2 Corinthians 12
Paul’s vision and his thorn
One of the tasks which parents have, is to enable their children to become more and more independent. Over time they grow in maturity, as they prepare to ‘fly the nest’. However, the life of discipleship is the opposite: as we grow in maturity as Christians our dependence on the Lord increases more and more. We ought to have an increasing awareness of our sin, of our weakness, and of that fact that apart from Christ, ‘we can do nothing’. (John 15:5)
In our culture, oftentimes we don’t like to admit our weaknesses. At schools, children are often told that they can be whatever they want to be if they just believe in themselves. The Christian message is different. We don’t look within for our resources but rather we look to Christ.
What are your weaknesses? They might be physical, mental, social or spiritual. There are areas of life in which we sometimes feel like failures. Perhaps we even feel we are so weak that God couldn’t possibly use us. Here is some good news. Here is a totally different way of thinking about our weaknesses: ‘… for Christ’s sake, I delight in weaknesses, in insults, in hardships, in persecutions, in difficulties. For when I am weak, then I am strong.’ (2 Corinthians 12:10)
Before we home in on the text, let’s just see how this theme of strength in weakness can be seen throughout the Bible.
Remember the story of Gideon in Judges chapter 7. Israel’s small army of just 32,000 men faced the Midianites’ large army: The Lord said to Gideon, ‘You have too many men. I cannot deliver Midian into their hands, or Israel would boast against me, ‘My own strength has saved me.’ (Judges 7:2) So, the Lord reduces the army first to 10,000 and then to just 300. When the Israelites win the battle, it was crystal clear it was God who brought the victory. He receives all the glory. They could only boast in him.
Or think of the widow of Zarephath in 1 Kings chapter 17. She’s got almost nothing – a picture of weakness. And the Lord (through the prophet Elijah) asks her to give up even that, so she has absolutely nothing, as she uses up the last of her flour and oil. But the Lord’s power is made perfect in weakness. She trusts in the word of God, and as a result she finds the day-by-day sustaining grace of God. How wonderful!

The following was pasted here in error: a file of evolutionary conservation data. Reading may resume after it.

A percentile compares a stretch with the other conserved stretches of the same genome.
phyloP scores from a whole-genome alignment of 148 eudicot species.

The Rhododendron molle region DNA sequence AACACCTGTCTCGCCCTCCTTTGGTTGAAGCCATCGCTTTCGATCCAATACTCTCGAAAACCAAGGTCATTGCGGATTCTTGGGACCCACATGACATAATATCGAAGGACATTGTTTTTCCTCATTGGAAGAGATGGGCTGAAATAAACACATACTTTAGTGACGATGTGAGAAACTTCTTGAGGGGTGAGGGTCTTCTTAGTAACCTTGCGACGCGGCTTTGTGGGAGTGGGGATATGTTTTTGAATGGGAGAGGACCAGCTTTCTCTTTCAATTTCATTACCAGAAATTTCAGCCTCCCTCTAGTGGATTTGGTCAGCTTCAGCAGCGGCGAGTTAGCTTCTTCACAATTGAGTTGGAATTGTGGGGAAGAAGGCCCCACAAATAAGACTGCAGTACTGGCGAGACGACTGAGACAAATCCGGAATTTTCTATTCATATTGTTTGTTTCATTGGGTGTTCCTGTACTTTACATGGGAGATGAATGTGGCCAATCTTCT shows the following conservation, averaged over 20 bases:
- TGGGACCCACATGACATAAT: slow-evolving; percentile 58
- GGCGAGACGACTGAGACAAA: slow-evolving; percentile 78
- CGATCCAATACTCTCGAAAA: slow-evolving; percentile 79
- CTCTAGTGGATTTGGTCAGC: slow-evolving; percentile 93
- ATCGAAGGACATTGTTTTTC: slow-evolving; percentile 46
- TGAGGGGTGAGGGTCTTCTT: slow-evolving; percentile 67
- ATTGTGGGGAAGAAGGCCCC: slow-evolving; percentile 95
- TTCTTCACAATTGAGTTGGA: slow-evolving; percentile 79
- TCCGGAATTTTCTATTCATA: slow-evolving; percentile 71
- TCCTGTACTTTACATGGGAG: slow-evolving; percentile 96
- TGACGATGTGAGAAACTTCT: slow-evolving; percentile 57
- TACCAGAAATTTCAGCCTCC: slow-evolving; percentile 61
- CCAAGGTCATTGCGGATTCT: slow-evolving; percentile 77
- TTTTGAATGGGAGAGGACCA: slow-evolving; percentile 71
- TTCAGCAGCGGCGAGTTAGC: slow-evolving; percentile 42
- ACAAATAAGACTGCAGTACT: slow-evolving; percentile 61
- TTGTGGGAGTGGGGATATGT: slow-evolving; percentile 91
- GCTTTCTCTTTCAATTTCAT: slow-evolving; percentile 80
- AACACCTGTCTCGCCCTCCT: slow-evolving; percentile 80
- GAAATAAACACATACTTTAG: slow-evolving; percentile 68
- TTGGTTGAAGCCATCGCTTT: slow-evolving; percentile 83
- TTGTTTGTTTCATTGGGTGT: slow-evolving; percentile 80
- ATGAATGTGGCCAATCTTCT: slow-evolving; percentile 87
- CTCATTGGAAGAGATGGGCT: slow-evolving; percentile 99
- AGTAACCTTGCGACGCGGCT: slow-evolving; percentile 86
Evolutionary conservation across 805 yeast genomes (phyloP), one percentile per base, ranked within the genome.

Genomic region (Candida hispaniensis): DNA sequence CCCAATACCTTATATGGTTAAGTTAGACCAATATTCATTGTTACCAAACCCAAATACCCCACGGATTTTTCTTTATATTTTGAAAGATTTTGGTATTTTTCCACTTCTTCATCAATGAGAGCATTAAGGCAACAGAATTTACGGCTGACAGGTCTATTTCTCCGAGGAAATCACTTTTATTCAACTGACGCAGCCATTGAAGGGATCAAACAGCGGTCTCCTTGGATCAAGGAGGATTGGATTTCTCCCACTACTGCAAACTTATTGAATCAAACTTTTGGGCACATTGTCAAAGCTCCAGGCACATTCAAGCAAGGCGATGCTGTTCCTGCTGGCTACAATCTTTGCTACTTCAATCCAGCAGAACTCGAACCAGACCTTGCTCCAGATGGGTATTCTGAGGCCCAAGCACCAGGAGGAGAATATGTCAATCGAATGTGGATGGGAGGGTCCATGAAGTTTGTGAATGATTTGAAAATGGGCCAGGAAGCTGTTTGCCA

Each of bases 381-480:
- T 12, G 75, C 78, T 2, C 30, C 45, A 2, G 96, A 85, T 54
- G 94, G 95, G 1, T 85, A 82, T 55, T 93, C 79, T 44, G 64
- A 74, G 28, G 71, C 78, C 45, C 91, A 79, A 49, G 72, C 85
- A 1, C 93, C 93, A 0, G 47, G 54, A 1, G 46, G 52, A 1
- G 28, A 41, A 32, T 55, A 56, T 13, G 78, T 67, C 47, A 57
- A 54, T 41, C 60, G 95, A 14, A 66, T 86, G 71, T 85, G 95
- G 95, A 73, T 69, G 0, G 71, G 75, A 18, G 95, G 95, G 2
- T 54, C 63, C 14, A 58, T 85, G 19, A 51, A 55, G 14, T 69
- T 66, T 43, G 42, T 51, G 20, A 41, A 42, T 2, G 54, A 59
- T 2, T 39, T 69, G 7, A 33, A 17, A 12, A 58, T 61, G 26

Throughout the Bible, we see that the Lord often orchestrates circumstances in our lives which weaken us, in order that we might trust in him. Surely, the ultimate example is the cross itself, where out of weakness the grace of God comes pouring out.
Is this the way we see our weaknesses, as opportunities to experience the power of God? Just as diamonds are often displayed on a black cloth in the jewellers, so in our lives, our weakness is like a black cloth, and it highlights the sustaining grace of God.
Paul is interacting with the so-called ‘super apostles’ who often claimed to experience powerful visions from God. They would boast about God’s revelations to them. These kind of teachers, unfortunately, were very popular amongst the Corinthians, some of whom found Paul and his straight Bible-teaching unimpressive.
So, Paul begins to outline to them a genuine experience he had had 14 years earlier, but does so referring to himself in the 3rd person. He thinks back to a time when he was caught up into the 3rd Heaven, in other words, into the very presence of God. Paul does not know if he was transported there physically for a time, or if he experiences it as some kind of vision, as the apostle John does in the book of Revelation. All we know is (v4) that he heard inexpressible things, things that no one is permitted to hear.
Paul then shocks the boastful Corinthians, who seem to emphasise that powerful Christian leaders ought to have mystical experiences; Paul refuses to boast about this amazing event, and instead boasts about his weakness! What a contrast to the ‘super-apostles’. Paul wants them (and us) to know that the true posture for Christian discipleship is weakness, not strength!